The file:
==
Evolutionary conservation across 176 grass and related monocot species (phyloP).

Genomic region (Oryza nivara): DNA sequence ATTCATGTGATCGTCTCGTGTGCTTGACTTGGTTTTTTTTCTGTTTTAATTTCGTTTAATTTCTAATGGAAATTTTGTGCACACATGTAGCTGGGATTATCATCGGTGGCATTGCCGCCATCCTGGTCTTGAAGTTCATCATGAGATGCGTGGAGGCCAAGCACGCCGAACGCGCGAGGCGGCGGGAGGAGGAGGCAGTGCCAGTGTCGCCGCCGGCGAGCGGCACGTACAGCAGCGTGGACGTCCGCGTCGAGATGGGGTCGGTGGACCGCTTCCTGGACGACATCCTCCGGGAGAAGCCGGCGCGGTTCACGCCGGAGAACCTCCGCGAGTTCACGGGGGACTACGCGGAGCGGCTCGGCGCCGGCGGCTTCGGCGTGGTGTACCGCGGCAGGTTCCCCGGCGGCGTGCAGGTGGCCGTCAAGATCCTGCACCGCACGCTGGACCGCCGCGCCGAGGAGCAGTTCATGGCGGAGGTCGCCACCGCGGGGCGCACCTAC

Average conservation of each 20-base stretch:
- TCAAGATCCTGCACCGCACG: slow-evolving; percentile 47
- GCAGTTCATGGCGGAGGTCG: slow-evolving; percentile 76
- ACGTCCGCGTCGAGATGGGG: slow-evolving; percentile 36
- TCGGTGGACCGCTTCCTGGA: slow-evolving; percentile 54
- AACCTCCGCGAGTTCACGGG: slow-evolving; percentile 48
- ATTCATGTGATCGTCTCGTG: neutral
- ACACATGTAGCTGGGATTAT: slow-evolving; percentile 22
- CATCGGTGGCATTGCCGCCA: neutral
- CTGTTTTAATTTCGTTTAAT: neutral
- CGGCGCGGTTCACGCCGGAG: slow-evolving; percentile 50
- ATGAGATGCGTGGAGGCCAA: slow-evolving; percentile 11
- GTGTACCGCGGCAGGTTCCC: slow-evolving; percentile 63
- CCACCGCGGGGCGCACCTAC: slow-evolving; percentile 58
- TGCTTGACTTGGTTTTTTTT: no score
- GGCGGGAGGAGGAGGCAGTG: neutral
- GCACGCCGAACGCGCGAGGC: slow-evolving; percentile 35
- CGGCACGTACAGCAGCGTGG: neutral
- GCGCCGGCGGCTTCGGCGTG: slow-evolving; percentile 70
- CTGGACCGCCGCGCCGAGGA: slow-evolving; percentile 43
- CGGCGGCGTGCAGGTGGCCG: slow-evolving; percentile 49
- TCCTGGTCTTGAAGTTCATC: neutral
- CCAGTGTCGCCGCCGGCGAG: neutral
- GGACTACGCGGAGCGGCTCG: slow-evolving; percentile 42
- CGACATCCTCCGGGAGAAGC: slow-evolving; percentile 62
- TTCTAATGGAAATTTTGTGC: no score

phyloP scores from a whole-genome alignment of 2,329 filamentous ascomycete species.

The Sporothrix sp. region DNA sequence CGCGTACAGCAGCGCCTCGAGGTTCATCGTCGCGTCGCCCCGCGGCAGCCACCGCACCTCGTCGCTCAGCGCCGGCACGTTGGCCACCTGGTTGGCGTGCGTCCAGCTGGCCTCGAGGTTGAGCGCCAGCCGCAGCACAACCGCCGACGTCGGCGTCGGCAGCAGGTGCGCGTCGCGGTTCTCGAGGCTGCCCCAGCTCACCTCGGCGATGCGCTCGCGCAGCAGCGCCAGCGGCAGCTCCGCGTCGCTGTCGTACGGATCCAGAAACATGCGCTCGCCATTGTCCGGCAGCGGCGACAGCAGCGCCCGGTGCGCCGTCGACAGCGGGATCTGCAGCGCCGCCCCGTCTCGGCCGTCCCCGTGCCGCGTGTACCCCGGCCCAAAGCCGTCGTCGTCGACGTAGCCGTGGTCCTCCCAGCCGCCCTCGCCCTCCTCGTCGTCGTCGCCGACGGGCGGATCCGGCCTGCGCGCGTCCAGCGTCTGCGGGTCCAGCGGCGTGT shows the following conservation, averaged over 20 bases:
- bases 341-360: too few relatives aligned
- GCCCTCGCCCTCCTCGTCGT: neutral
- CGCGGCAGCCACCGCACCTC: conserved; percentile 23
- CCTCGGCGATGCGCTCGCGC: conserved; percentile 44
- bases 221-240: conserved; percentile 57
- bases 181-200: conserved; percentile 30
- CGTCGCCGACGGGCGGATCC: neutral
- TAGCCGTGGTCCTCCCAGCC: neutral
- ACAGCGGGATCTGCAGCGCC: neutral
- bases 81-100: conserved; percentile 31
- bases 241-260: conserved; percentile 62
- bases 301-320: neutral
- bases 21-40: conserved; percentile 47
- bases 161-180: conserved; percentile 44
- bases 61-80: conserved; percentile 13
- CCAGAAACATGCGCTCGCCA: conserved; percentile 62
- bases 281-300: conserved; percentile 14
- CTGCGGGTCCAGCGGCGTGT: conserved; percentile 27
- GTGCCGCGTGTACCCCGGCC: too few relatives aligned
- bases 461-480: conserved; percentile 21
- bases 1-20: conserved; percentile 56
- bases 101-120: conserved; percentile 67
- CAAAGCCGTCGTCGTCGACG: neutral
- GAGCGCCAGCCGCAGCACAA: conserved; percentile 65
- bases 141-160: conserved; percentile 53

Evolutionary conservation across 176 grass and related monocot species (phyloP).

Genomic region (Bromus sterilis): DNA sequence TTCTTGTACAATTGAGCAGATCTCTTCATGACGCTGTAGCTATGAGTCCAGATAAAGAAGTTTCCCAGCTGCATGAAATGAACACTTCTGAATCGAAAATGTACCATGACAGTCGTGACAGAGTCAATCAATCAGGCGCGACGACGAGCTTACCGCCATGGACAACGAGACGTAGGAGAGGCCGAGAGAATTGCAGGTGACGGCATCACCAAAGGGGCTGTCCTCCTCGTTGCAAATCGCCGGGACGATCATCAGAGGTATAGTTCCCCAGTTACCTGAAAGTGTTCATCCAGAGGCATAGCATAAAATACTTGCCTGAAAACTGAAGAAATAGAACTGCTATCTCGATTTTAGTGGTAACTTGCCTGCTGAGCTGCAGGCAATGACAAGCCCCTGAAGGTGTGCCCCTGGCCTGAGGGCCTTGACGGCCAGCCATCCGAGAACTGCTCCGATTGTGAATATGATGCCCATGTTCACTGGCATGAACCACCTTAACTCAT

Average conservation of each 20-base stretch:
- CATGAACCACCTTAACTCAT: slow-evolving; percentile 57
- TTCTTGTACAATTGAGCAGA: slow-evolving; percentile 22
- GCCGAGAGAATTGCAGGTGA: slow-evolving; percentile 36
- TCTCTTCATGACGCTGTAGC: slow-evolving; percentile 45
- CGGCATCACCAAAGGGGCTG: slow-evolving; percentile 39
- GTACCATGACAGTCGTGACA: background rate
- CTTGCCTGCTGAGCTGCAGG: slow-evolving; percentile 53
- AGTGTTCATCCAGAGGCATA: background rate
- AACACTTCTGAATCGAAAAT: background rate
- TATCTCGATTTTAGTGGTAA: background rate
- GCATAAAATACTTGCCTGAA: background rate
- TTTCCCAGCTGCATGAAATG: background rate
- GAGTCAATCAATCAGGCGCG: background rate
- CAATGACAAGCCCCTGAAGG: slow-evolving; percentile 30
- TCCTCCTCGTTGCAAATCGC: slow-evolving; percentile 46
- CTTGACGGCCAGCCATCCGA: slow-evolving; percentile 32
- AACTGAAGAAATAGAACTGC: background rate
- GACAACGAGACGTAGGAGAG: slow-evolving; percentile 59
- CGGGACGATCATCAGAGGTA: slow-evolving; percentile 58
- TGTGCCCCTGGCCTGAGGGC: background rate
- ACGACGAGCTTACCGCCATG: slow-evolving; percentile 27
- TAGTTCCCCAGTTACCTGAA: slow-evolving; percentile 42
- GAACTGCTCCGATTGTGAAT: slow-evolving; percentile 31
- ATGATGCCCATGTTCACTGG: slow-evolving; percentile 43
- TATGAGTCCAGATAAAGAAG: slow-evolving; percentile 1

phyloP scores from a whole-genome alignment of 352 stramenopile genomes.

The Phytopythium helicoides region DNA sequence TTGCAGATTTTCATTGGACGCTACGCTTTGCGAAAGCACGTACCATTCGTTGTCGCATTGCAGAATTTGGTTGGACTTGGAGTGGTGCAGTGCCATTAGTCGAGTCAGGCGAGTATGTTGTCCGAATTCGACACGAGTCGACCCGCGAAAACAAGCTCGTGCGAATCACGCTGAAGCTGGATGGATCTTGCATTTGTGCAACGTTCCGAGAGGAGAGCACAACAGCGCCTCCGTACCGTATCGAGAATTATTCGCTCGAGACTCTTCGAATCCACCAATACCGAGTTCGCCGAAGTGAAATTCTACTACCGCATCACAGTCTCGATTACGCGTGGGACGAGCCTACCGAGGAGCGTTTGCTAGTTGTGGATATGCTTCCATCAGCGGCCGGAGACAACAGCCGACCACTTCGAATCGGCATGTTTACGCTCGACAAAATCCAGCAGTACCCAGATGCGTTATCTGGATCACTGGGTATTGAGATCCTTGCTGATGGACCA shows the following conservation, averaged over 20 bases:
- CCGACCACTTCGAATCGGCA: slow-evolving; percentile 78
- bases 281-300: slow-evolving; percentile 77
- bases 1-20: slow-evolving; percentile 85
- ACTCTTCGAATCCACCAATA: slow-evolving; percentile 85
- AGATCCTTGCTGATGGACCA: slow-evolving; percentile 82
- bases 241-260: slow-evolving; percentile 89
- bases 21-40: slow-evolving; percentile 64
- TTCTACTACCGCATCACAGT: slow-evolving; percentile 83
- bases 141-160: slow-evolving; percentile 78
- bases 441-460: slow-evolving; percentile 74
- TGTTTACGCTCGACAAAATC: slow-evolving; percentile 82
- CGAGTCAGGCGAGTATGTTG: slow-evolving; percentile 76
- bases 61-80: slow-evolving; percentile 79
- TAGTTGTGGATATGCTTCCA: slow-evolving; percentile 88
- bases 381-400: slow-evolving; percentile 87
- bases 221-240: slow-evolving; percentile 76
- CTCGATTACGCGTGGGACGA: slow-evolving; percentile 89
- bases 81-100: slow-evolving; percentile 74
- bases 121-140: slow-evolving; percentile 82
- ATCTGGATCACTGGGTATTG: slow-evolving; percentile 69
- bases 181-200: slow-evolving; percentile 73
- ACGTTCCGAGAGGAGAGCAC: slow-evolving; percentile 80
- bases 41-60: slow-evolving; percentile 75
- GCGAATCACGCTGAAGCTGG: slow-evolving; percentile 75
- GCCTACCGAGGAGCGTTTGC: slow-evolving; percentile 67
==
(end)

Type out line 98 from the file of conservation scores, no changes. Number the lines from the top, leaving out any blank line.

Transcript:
- bases 61-80: slow-evolving; percentile 79